Diagnosed with a serious heart condition in the womb, Tate has beaten the odds

Cheri Lewis was pregnant with her fourth child when she and her husband Duane learned their preborn son, Tate, had a life-threatening heart issue deemed “incompatible with life” without corrective surgeries. Lewis was in her second trimester, and they were given three options: treat their child, not treat their child, or end their child’s life through an abortion.

Getting a diagnosis

Lewis’ pregnancy was very healthy with no complications when her OB/GYN in Paris, Texas, noticed Tate’s heart concern. After a follow-up scan four weeks later, they were referred to a specialist when Lewis was six months pregnant. It was then that the Lewis family learned that Seth had hypoplastic left heart syndrome, a condition in which the left side of the heart does not develop correctly. It was also then that the Lewis family met the Rippentrop family, who received the same diagnosis for their preborn son Seth. The two families develop a lasting friendship as they deal with the boys’ diagnoses.

With only a 40% survival rate for Tate, his parents stepped forward knowing they would do everything they could to help him.

Tate in the hospital. Photo courtesy of the Lewis Family. Do not reprint.

“We were told we had options and those options were going home from the hospital with comfortable care and of course, we were told we could choose to abort the baby. But our cardiologist was like, ‘You don’t want to do that.’ She had to show up for an abortion but said we don’t want to do it,” Lewis told Live Action News. “The third option is to have a series of operations. For us, it doesn’t matter if we do something or not but give him a chance in life. We felt that as long as we give Tate the best chance to live, then we’re putting him in God’s hands and what’s meant to be will be.”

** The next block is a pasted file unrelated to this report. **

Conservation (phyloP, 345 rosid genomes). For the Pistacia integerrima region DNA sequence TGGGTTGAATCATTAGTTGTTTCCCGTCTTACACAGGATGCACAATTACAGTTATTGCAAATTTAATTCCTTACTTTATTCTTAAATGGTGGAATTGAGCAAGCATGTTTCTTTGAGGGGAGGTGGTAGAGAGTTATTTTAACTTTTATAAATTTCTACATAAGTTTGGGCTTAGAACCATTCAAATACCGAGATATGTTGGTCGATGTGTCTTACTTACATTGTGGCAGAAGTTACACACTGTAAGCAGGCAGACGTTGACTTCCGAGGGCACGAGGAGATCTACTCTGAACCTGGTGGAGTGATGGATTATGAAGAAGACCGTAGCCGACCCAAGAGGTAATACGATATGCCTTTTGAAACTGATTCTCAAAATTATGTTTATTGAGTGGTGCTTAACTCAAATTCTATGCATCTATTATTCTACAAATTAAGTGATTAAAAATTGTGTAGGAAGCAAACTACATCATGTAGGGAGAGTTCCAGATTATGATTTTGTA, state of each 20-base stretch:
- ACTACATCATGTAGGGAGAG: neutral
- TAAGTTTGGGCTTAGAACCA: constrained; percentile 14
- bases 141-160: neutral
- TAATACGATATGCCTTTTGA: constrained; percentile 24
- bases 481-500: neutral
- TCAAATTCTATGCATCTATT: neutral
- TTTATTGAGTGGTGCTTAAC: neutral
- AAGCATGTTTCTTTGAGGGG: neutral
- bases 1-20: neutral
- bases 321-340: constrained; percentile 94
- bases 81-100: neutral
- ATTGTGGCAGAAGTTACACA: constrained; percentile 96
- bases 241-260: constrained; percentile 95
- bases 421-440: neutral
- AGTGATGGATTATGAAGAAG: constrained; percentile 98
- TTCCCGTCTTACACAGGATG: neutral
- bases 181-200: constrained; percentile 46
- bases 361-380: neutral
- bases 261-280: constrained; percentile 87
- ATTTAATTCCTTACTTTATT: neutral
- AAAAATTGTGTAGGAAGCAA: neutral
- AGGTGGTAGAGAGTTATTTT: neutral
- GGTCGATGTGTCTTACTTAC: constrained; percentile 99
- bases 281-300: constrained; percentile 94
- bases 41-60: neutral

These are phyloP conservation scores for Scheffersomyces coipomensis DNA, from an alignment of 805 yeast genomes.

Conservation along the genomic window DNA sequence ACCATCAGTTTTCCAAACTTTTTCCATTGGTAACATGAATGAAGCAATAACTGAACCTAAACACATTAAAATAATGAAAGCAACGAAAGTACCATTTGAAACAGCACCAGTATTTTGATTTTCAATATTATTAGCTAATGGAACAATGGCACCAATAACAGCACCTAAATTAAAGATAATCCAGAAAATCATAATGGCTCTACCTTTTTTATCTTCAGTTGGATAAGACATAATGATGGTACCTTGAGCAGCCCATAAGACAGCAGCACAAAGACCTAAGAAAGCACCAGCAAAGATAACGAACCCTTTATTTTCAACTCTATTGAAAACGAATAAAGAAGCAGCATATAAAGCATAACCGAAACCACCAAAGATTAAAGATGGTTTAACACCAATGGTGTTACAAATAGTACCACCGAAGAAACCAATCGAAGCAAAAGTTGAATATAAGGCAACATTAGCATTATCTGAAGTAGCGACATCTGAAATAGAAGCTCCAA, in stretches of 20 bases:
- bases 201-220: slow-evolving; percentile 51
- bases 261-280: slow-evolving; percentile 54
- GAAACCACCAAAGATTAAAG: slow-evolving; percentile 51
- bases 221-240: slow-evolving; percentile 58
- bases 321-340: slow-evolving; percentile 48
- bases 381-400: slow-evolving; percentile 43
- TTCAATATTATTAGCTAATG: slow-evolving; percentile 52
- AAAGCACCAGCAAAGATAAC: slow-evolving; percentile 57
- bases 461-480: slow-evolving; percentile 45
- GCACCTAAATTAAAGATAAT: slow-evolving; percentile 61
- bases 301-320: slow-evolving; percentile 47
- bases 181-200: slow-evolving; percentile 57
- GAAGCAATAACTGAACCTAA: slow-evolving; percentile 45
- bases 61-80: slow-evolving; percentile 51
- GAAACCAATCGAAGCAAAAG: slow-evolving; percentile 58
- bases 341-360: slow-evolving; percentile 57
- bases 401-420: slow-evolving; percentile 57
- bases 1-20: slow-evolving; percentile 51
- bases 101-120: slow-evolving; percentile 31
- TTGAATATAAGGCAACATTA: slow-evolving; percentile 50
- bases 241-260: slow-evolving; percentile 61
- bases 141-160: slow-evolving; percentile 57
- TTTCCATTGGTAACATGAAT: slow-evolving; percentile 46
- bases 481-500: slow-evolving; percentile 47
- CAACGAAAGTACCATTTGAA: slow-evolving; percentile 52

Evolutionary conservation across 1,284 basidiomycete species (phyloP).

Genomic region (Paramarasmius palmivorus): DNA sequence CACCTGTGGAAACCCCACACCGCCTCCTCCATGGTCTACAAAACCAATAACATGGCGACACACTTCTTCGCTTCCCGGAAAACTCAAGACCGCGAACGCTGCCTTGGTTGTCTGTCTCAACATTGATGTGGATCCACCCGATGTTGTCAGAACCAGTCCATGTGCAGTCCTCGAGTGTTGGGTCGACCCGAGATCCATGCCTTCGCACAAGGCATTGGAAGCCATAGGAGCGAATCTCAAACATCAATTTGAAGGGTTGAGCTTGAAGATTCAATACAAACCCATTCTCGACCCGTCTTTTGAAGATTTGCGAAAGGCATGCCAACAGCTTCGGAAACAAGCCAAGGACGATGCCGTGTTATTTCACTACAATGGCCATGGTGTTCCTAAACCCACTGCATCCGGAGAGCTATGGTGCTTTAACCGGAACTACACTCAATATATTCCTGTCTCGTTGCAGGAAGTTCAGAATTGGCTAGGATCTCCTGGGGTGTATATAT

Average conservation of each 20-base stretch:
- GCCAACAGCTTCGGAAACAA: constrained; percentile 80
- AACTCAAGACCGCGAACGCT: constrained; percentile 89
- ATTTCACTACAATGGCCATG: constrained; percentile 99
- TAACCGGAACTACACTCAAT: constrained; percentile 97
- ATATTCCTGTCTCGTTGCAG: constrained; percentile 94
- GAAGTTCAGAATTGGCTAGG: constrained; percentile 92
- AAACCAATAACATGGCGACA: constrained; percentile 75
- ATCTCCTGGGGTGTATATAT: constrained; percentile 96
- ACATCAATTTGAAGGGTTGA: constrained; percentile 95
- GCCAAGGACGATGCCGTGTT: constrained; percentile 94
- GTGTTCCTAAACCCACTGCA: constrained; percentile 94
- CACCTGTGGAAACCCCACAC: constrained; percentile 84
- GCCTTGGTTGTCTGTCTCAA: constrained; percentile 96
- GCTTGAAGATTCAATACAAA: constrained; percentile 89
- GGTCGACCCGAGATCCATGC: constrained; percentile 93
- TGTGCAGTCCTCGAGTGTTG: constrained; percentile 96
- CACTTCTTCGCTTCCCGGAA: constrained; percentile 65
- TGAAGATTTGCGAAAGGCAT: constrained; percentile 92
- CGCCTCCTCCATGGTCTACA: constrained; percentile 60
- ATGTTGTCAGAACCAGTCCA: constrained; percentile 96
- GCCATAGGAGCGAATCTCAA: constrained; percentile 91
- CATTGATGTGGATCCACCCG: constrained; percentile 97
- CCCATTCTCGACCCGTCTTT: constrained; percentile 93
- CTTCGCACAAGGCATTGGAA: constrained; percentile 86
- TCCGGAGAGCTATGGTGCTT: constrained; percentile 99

Tate’s birth and surgery

Tate was only five days old when he underwent the first of the three-phase heart surgeries he needed.

The first step is known as the Norwood method. Babies with HLHS have a left ventricle and aorta that are too small to pump blood around the body. The Norwood procedure allows the right ventricle – which normally pumps blood only to the lungs – to also pump blood to the body. Tate was in the hospital for nine weeks after the surgery and nearly died at four and a half weeks old. His family never left his side.

“He went septic and his oxygen went down to 40 and they fought all night to save his life. We went all night on his oxygen at 40 and we stood over him and cried and prayed and after some time it was like a switch was flipped and he got better,” Lewis said.

At a few months old, Tate underwent the second stage of surgery, the Glenn procedure. During this operation, the surgeon disconnects the superior vena cava from the heart and connects it to the pulmonary artery so that blood from the upper body flows into the pulmonary artery, which carries blood to the lungs. Tate set a record for her recovery from Glenn’s procedure. In less than 48 hours he was released from the hospital.

At age three and a half, Tate underwent the final stage of surgery, the Fontan procedure, which aims to improve blood flow from the lower body to the lungs, reducing the workload on single ventricle, and improving oxygen levels. After this procedure, Tate suffered a stroke, which paralyzed the vocal cords and led to the use of a pacemaker.

“Tate is a walking miracle,” Lewis said.

growing up